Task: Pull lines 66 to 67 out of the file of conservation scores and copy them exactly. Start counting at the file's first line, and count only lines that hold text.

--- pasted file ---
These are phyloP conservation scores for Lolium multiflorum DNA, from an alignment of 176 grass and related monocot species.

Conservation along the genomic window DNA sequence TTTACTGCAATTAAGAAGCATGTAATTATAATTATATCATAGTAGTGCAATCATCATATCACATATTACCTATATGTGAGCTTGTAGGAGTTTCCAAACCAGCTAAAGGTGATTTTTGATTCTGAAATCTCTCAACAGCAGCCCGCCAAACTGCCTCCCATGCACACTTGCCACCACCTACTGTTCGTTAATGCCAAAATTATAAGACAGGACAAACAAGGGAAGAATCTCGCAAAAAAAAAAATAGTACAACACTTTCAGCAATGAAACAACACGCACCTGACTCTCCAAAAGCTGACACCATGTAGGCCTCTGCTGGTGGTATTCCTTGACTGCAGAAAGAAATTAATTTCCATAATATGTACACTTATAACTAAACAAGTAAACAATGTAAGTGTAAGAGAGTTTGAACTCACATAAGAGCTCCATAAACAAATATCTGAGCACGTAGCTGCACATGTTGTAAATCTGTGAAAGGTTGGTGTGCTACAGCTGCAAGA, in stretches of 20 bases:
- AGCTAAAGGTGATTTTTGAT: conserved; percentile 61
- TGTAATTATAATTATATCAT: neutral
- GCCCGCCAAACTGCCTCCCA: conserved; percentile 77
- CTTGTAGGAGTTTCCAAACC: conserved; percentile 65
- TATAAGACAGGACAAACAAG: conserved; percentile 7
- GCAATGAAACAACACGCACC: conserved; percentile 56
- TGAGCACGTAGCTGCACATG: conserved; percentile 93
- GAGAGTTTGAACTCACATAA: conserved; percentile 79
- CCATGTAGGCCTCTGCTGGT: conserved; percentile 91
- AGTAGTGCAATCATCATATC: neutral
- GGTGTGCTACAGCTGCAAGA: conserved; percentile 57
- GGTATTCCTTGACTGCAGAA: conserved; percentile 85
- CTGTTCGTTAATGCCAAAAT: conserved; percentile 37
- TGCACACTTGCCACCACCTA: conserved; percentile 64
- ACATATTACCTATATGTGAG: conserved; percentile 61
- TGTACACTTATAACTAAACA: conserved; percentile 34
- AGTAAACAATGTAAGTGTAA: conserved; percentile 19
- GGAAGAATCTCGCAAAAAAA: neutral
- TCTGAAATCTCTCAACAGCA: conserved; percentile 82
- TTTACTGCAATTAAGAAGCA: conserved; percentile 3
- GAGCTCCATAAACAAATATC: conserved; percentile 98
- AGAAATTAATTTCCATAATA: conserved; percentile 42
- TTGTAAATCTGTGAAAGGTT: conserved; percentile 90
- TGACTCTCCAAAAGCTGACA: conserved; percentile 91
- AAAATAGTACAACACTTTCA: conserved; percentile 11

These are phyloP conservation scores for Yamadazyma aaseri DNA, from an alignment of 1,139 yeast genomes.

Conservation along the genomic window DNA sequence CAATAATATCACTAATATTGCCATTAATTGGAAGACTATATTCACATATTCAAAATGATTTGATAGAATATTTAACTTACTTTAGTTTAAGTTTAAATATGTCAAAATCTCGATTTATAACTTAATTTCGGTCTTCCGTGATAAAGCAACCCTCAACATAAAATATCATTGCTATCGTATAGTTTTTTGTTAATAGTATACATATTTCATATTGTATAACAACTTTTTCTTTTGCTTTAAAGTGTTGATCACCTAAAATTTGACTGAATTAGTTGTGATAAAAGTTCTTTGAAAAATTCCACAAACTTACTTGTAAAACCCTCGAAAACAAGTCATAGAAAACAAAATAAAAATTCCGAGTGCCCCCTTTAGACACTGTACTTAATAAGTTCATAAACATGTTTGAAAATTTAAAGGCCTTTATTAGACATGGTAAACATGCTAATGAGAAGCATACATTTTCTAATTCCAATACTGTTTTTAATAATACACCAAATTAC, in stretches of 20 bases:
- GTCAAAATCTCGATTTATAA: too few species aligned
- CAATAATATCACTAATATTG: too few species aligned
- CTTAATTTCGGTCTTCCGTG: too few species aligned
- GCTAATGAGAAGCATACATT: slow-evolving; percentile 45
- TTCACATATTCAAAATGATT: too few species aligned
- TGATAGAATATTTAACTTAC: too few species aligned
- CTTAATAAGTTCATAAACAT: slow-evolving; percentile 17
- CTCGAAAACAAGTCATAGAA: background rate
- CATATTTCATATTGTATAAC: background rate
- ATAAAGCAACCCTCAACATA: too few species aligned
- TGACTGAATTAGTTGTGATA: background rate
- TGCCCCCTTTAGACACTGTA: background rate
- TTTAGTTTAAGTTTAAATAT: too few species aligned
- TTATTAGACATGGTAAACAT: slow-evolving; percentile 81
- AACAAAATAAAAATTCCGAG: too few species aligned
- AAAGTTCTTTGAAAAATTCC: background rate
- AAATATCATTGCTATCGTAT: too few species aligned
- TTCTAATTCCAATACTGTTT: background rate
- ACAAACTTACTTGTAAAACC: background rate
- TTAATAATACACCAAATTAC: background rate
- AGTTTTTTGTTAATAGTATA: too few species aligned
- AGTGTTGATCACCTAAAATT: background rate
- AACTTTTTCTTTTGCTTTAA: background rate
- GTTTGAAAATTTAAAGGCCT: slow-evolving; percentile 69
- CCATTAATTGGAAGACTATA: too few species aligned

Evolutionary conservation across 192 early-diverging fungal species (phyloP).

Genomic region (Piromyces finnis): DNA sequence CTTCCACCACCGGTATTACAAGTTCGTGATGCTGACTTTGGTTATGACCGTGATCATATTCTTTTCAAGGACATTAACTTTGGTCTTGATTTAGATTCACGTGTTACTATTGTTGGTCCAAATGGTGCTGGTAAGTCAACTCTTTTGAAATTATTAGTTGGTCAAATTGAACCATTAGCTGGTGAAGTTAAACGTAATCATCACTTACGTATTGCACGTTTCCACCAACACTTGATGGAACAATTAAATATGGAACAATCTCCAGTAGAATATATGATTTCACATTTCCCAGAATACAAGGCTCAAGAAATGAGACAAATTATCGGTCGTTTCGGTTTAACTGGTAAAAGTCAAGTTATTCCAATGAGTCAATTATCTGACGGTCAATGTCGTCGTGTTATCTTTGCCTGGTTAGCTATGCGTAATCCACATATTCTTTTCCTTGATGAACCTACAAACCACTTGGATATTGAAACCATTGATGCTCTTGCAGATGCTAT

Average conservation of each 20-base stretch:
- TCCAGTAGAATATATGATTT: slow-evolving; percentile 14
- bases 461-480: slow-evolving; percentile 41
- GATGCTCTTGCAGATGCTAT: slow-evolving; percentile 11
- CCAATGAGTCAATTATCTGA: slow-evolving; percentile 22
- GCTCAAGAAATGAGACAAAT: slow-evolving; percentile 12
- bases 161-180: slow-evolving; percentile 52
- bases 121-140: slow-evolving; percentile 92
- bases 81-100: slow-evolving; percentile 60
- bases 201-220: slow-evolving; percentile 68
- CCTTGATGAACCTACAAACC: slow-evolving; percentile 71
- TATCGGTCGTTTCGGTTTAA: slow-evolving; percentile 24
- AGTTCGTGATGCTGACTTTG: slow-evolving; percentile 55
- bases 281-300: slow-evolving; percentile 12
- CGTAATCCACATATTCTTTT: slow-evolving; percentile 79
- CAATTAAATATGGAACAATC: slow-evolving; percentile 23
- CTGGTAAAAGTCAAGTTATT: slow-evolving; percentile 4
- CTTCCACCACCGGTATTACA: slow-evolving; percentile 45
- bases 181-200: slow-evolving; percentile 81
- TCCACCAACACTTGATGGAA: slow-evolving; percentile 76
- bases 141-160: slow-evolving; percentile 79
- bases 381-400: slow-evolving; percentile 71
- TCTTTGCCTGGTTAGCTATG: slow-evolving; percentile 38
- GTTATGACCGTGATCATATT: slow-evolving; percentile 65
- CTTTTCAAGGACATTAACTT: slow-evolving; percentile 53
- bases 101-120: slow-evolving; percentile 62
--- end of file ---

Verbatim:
- bases 201-220: slow-evolving; percentile 68
- CCTTGATGAACCTACAAACC: slow-evolving; percentile 71